The latest round of rankings has hit the newsstands. In U.S. News & World Report’s annual ranking of “Best Undergraduate Business Programs,” the Mays program was ranked 30th out of 148 programs. The publication determines its rankings by surveying officials at undergrad programs accredited by the Association to Advance Collegiate Schools of Business. B-school deans and senior faculty are also surveyed.

In the Wall Street Journal’s 2002 MBA rankings, the Mays MBA Program was named to second tier of schools. To determine the rankings, the publication surveyed approximately 2,200 corporate recruiters, who rated b-schools on 26 attributes.

Categories: Departments

Connecting academia with the corporate world is a primary goal for the college’s Center for Human Resource Management. To shed light on the latest in human resource management research, the center sponsored Breakfast Briefing events in Dallas and Houston this summer.

According to Director Bethany Champ, these briefings gave faculty members in the Department of Management the chance to present their latest research on different aspects of salary negotiations. Management faculty taking part in the series were:

Dr. Christopher Porter discussed the effects of salary negotiations on recruitment — specifically that fairness in the negotiation process is important to organizational entry.

Dr. Michael Wesson, who researches organizational behavior, presented his findings on the impact of the salary negotiation process on new employees.

Dr. Wendy Boswell addressed how the negotiation process affects organizational alignment. Specifically, she discussed employees who were using job searches in order to gain leverage with their current employers to renegotiate salary.

“We want to share faculty research with companies,” Champ says. “We also try to work with companies to find out what they would like to know more about.”

Categories: Departments, Faculty

No matter how much equity executives own in their organization, company performance isn’t affected, says a new paper co-authored by assistant management professor, Trevis Certo.

The paper was the subject of a recent New York Times article (“Options Do Not Raise Performance, Study Finds”) and notes that the paper combines more than 200 studies from the past 30 years.

Certo authored the paper with colleagues Dan R. Dalton, dean of Indiana University School of Business and Cathryn M. Daily and Rungpen Roengpitya, who are both professors at Indiana.

Certo recently presented the paper at the Academy of Management’s annual meeting. In addition, a version of it will appear in an upcoming issue of the Academy of Management Journal.

Categories: Departments, Faculty

Accounting professor L. Murphy Smith recently received the Outstanding Educator Award given by the Artificial Intelligence and Emerging Technologies Section of the American Accounting Association.

The award recognizes his many contributions to the accounting field. Smith has authored more than 40 technology-related journal articles and eight technology-oriented books. In addition, he has written two educational novels that introduce students to current issues such as e-commerce, global trade, expert systems and computer crime.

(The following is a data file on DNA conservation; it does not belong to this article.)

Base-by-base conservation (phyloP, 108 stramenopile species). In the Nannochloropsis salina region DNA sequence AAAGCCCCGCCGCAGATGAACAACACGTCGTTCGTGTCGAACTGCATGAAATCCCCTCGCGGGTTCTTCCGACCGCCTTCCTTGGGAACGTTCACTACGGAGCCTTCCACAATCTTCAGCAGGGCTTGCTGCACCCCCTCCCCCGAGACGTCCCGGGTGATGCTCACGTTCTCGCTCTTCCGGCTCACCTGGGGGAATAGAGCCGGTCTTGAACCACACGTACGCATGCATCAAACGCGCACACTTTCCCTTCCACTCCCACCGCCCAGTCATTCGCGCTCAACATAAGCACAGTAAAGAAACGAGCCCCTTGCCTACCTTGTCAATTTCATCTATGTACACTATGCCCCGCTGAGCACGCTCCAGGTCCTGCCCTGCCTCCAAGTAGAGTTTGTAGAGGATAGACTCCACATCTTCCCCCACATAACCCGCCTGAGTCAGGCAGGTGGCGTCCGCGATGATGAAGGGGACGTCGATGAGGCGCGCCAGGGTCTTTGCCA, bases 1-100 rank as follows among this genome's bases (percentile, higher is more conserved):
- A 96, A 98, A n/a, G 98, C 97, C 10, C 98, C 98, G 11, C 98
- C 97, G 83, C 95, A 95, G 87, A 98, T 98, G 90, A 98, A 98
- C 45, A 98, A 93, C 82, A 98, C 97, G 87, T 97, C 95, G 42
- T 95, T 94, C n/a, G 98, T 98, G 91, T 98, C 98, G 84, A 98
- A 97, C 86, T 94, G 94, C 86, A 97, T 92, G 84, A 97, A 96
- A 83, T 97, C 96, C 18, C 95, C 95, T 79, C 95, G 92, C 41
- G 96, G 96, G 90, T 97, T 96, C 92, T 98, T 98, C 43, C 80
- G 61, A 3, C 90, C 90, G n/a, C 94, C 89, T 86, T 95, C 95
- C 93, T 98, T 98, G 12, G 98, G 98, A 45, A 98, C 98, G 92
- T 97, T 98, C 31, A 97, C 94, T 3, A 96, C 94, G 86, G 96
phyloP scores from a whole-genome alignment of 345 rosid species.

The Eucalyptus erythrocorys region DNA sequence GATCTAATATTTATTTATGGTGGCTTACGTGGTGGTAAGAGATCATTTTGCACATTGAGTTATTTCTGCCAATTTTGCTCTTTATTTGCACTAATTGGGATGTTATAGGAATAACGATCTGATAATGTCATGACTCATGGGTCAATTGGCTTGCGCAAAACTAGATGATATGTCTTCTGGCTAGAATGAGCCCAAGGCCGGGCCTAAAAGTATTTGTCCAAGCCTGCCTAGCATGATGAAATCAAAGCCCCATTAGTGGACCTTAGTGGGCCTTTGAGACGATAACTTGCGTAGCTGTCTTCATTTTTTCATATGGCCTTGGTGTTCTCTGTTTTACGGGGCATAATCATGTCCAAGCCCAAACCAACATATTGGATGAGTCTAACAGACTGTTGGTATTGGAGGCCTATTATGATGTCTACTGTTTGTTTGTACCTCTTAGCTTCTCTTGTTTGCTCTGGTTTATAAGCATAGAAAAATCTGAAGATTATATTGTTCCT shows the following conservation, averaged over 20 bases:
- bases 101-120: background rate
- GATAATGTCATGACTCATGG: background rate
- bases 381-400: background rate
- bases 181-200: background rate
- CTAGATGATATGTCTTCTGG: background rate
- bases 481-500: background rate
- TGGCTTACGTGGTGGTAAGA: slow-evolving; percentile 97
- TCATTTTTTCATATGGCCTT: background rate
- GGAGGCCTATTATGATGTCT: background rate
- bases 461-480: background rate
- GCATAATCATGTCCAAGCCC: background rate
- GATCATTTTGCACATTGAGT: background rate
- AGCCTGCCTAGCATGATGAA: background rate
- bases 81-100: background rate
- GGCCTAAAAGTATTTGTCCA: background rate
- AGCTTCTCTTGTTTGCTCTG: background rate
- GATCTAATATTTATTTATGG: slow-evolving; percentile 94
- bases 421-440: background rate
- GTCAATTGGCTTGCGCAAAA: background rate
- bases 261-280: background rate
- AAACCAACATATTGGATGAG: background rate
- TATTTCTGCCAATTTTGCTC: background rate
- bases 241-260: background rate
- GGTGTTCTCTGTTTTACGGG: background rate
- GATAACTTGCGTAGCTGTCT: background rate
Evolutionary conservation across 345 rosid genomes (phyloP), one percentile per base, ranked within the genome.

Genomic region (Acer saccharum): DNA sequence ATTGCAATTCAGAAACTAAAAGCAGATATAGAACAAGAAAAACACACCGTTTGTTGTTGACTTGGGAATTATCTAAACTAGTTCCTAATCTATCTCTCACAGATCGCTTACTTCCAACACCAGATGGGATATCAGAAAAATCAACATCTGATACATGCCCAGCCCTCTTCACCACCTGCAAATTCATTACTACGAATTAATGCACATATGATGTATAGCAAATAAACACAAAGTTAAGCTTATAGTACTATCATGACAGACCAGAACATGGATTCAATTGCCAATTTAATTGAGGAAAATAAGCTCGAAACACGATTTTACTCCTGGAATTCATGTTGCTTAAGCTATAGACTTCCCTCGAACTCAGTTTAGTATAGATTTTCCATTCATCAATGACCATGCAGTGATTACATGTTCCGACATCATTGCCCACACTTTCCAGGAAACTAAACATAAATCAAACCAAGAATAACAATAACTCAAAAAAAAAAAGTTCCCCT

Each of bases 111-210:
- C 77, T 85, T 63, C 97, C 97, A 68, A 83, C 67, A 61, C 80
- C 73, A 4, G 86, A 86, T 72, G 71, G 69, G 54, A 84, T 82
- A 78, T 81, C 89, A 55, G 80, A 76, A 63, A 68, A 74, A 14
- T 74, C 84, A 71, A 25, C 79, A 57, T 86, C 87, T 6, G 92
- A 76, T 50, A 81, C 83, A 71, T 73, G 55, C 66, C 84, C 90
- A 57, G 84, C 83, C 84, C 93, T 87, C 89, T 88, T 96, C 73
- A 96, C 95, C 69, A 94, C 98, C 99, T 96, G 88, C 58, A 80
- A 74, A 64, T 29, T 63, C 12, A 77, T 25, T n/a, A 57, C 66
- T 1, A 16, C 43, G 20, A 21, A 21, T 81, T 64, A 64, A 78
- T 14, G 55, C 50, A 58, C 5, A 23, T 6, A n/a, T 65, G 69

“I want my students to be informed of the latest developments in technology,” he says, “and to be able to use technology to make superior contributions in the firms where they go to work after graduation.”

Categories: Departments, Faculty

Former doctoral student, Kathy Seiders, was recently interviewed on “60 Minutes” about retailer Malden Mills. Seiders is an associate professor of marketing at Babson College, where she focuses on retailing strategy, consumer shopping behavior, food marketing and service quality.

While at the Mays College, Seiders was affiliated with the Center for Retailing Studies. Her research has appeared in numerous academic journals and has been featured in such publications as the New York Times, the Los Angeles Times, Inc. Magazine and USA Today.

Categories: Departments, Former Students

A team of researchers from the Department of Marketing was recently honored at the 2002 American Marketing Association Summer Educator’s Conference. The team members included marketing professor David Szymanski, doctoral student Michael Kroff and former doctoral student Lisa Troy.

Their paper, “Does Product Innovativeness Really Enhance Performance?” was selected as the Best Overall Paper at the annual event. The paper was chosen by a panel comprised of the executive director of the Marketing Science Institute, a former editor of the Journal of Consumer Research and the current editor of the Journal of Personal Selling and Sales Management from among 12 winning papers presented at the conference.

Categories: Departments, Faculty, Former Students

In the wake of corporate scandals and a struggling market, European businesses’ love-hate relationship with America continues. At least that’s the analysis of finance professor Julian Gaspar, who serves as the director of the college’s Center for International Business Studies.

While teaching in France this summer, Gaspar observed that even though Europeans continue to hold fast to international accounting standards, they would like to implement corporate governance structures more like those found in America.

“Although current events may exert some negative influence on Europe’s opinions of U.S. business, Europeans’ basic business approach has been the same for some time,” Gaspar says. “European businessmen and politicians are edging closer to the American approach, trying to adapt the good things we do, but not accepting our system lock, stock and barrel.”

In the aftermath of U.S. business failures, Gaspar says the focus is now directed to the differences in accounting systems, disclosure and transparency.

“As globalization increases, the United States will most likely move toward international accounting principles, a step that would facilitate international comparisons,” he says.

Categories: Departments, Faculty